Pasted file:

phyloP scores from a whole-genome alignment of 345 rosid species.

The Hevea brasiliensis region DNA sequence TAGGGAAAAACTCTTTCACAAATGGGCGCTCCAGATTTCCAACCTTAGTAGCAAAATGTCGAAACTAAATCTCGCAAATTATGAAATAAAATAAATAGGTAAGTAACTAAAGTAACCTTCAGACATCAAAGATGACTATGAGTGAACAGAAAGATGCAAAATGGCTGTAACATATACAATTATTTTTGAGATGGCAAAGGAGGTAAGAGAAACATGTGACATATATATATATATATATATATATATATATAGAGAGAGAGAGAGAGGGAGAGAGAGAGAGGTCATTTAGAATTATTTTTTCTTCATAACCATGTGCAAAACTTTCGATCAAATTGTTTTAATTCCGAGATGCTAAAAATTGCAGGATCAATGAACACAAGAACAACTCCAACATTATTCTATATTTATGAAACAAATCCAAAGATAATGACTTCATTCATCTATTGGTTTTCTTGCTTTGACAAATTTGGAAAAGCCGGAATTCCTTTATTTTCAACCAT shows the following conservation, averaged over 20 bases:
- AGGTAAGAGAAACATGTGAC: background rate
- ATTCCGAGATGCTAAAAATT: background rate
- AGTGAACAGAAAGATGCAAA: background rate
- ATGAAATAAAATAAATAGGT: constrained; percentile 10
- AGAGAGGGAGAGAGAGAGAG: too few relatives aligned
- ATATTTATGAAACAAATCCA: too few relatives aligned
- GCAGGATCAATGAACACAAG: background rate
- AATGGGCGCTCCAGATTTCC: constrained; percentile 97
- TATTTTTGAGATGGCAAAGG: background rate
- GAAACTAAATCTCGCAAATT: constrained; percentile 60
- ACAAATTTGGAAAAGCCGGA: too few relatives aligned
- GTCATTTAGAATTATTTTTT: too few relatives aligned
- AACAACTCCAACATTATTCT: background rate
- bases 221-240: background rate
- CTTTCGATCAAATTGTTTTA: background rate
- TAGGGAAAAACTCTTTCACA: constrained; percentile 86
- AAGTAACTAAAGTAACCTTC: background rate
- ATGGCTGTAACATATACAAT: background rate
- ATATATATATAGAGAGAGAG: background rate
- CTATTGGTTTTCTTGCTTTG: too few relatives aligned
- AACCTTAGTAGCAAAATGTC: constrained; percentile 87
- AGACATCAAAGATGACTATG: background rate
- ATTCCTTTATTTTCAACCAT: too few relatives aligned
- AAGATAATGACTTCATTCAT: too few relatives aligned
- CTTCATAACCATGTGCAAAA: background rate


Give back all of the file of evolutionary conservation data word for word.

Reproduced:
phyloP scores from a whole-genome alignment of 345 rosid species.

The Hevea brasiliensis region DNA sequence TAGGGAAAAACTCTTTCACAAATGGGCGCTCCAGATTTCCAACCTTAGTAGCAAAATGTCGAAACTAAATCTCGCAAATTATGAAATAAAATAAATAGGTAAGTAACTAAAGTAACCTTCAGACATCAAAGATGACTATGAGTGAACAGAAAGATGCAAAATGGCTGTAACATATACAATTATTTTTGAGATGGCAAAGGAGGTAAGAGAAACATGTGACATATATATATATATATATATATATATATATAGAGAGAGAGAGAGAGGGAGAGAGAGAGAGGTCATTTAGAATTATTTTTTCTTCATAACCATGTGCAAAACTTTCGATCAAATTGTTTTAATTCCGAGATGCTAAAAATTGCAGGATCAATGAACACAAGAACAACTCCAACATTATTCTATATTTATGAAACAAATCCAAAGATAATGACTTCATTCATCTATTGGTTTTCTTGCTTTGACAAATTTGGAAAAGCCGGAATTCCTTTATTTTCAACCAT shows the following conservation, averaged over 20 bases:
- AGGTAAGAGAAACATGTGAC: background rate
- ATTCCGAGATGCTAAAAATT: background rate
- AGTGAACAGAAAGATGCAAA: background rate
- ATGAAATAAAATAAATAGGT: constrained; percentile 10
- AGAGAGGGAGAGAGAGAGAG: too few relatives aligned
- ATATTTATGAAACAAATCCA: too few relatives aligned
- GCAGGATCAATGAACACAAG: background rate
- AATGGGCGCTCCAGATTTCC: constrained; percentile 97
- TATTTTTGAGATGGCAAAGG: background rate
- GAAACTAAATCTCGCAAATT: constrained; percentile 60
- ACAAATTTGGAAAAGCCGGA: too few relatives aligned
- GTCATTTAGAATTATTTTTT: too few relatives aligned
- AACAACTCCAACATTATTCT: background rate
- bases 221-240: background rate
- CTTTCGATCAAATTGTTTTA: background rate
- TAGGGAAAAACTCTTTCACA: constrained; percentile 86
- AAGTAACTAAAGTAACCTTC: background rate
- ATGGCTGTAACATATACAAT: background rate
- ATATATATATAGAGAGAGAG: background rate
- CTATTGGTTTTCTTGCTTTG: too few relatives aligned
- AACCTTAGTAGCAAAATGTC: constrained; percentile 87
- AGACATCAAAGATGACTATG: background rate
- ATTCCTTTATTTTCAACCAT: too few relatives aligned
- AAGATAATGACTTCATTCAT: too few relatives aligned
- CTTCATAACCATGTGCAAAA: background rate